A new Fed study and associated workshop revealed that mortgage lenders continue to offer inflated mortgage rates to consumers, despite ongoing efforts to reduce such borrowing costs.
Over the past several years, the Fed has pledged to purchase billions in mortgage-backed securities (MBS) in an effort to lower consumer mortgage rates.
The plan seems to have worked so far, pushing 30-year fixed mortgage rates from the five-percentage range to around 3.3% today.
However, Federal Reserve Bank of New York researchers Andreas Fuster and David Lucca argue that rates should be even lower.
In fact, the 30-year fixed could be closer to 2.6% if the yield declines in MBS were fully passed on to consumers.
Lender Profits Clearly Rising
While it’s open for debate, it’s clear that lender profits have risen substantially in recent years, largely because of the widening spread between yields on MBS and primary mortgage rates.
During 2007, this primary-secondary spread was around 45 basis points, but has since risen 70 bps to about 115 bps.
Some of the participants in the workshop attributed the disparity to higher guarantee fees (which are passed on to consumers), costs associated with putback risk (repurchasing bad loans), a decline in the value of mortgage servicing rights, and so on.
But if you look at the mortgage banker profit survey from the Mortgage Bankers Association, the average profit on home loans originated in the third quarter of 2012 was $2,465, up from $1,423 two years earlier.
Profits have nearly doubled in just two years, at a time when banks and lenders have made it appear as if mortgages are no longer cash cows.
Why Won’t They Lower Mortgage Rates More?
You’d think that with profits so high, more competitors would enter the space and offer even lower rates to snag valuable market share. Or that existing lenders would battle one another and force rates lower.
Unfortunately, this hasn’t been the case. It seems as if a smaller group of large players essentially control the market.
Just look at Wells Fargo’s share of the mortgage market, which is now more than a third of total volume.
So why are things different this time around? Well, the researchers argue that lenders are increasingly uncertain about the future.
After all, this is an unprecedented time, and the recent mortgage boom could easily go bust at the drop of a hat, or perhaps at the sight of a fiscal cliff.
It’s no secret that loan origination volume is slated to fall tremendously next year, with refinances expected to slide from $1.2 trillion this year to $785 billion in 2013.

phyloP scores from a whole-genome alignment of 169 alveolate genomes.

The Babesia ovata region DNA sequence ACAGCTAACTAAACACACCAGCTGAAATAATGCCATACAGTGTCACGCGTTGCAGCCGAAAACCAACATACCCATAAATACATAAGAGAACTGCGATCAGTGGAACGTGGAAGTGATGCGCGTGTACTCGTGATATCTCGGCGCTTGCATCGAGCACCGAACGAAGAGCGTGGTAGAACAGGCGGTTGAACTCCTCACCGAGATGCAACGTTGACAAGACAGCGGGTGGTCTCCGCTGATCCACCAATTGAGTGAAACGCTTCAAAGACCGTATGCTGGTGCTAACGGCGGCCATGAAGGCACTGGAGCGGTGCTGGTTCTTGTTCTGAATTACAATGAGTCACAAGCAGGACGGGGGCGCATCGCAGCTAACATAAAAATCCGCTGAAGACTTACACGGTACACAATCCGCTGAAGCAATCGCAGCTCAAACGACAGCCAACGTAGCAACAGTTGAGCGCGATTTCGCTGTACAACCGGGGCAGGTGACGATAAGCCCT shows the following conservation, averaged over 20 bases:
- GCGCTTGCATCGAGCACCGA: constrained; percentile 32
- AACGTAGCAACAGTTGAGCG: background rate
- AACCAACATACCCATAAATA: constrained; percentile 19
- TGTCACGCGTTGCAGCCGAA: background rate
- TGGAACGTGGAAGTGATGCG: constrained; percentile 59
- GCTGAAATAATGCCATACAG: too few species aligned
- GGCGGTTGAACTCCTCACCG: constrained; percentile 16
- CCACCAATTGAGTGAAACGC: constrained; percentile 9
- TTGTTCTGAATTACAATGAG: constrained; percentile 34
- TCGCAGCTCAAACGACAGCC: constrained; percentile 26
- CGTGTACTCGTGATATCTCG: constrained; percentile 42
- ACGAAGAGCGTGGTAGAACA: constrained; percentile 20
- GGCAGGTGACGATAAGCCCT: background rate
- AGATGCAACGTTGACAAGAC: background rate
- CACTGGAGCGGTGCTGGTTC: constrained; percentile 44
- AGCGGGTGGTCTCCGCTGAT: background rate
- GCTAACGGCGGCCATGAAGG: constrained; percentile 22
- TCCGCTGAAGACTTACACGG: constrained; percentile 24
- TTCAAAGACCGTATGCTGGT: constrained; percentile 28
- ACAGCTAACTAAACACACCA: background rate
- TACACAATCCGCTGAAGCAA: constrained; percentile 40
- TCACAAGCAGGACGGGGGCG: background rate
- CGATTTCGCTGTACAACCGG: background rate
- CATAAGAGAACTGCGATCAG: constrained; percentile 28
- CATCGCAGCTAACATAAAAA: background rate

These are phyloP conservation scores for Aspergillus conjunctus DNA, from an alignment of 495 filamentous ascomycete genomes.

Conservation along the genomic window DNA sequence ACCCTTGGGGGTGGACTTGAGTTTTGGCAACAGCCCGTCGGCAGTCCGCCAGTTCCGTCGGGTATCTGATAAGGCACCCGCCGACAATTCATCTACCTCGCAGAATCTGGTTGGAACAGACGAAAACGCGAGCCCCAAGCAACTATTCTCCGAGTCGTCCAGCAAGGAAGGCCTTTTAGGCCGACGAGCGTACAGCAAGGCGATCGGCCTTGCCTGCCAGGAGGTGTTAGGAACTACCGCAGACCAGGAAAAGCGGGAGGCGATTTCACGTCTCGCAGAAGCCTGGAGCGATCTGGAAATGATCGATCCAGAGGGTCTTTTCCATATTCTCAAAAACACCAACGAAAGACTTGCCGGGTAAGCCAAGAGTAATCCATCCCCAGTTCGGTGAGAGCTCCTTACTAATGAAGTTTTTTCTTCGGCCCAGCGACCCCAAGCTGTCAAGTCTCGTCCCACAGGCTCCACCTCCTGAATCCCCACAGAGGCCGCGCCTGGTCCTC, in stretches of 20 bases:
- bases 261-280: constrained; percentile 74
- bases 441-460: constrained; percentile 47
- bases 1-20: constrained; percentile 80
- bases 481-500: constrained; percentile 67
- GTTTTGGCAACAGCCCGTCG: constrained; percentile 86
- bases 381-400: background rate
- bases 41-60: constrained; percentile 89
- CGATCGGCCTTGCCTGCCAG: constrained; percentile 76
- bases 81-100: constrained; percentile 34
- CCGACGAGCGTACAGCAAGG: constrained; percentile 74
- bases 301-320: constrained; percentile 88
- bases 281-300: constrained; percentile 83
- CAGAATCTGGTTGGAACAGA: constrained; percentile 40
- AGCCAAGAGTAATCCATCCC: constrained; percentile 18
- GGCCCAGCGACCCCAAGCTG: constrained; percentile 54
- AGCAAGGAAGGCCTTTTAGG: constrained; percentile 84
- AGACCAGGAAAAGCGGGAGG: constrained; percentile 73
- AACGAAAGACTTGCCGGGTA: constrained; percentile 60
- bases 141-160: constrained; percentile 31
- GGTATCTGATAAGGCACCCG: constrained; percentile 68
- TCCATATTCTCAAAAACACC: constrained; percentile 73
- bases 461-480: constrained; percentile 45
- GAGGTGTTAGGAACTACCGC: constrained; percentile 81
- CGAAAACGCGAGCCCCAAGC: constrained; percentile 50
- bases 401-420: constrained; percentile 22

And new market entrants would probably think twice about jumping in if business is expected to slow that dramatically.
If things aren’t expected to last, taking larger profits now makes more sense, even if consumers get the short end of the stick.
Additionally, with mortgage rates already at historic lows, why go lower? I’m sure lenders are sitting back and saying, “Hey, these borrowers are already getting ridiculously low rates.”
And if all banks and lenders are in agreement, they can hold rates a bit higher than they otherwise should be.
At the same time, borrowers are probably satisfied with the rates currently available, meaning they shop less and lenders don’t have to worry about being priced out of the market.
There’s also the thought that it takes time for rates to fall on the consumer-end, as lenders get more and more comfortable with offering such a low rate.
Conversely, lenders will raise rates the second they fear they’re too low to avoid getting burned themselves.
But a more innocent explanation is simply that offering rates too low could overwhelm the banks.
Mortgage volume is already high, and staff is probably still relatively thin thanks to the recent crisis, so lowering rates more would grind things to a halt.
A lack of third-party originators, including mortgage brokers and correspondent lenders, has added to these capacity concerns.
How Low Will They Go?
The researchers summed things up by remarking that mortgage rates probably won’t fall to 2.6% in part because of the higher guarantee fees charged by Fannie Mae and Freddie Mac.
Of course, those guarantee fees should only reflect about a .25% increase in rate for the consumer. As for the remaining .50%, they argued that easing capacity constraints and thereby reducing existing lenders’ pricing power could push rates closer to a more modest 3%.
This could be accomplished by lowering net worth requirements to allow more market participants, extending rep and warranty reliefs to different servicers for streamline refinance programs, such as HARP II, and making more loans already owned by Fannie and Freddie eligible for such programs.
Ironically, the GSEs raised guarantee fees to encourage more private capital in the mortgage market, but instead it appears as if the same banks are just retaining more of the profits.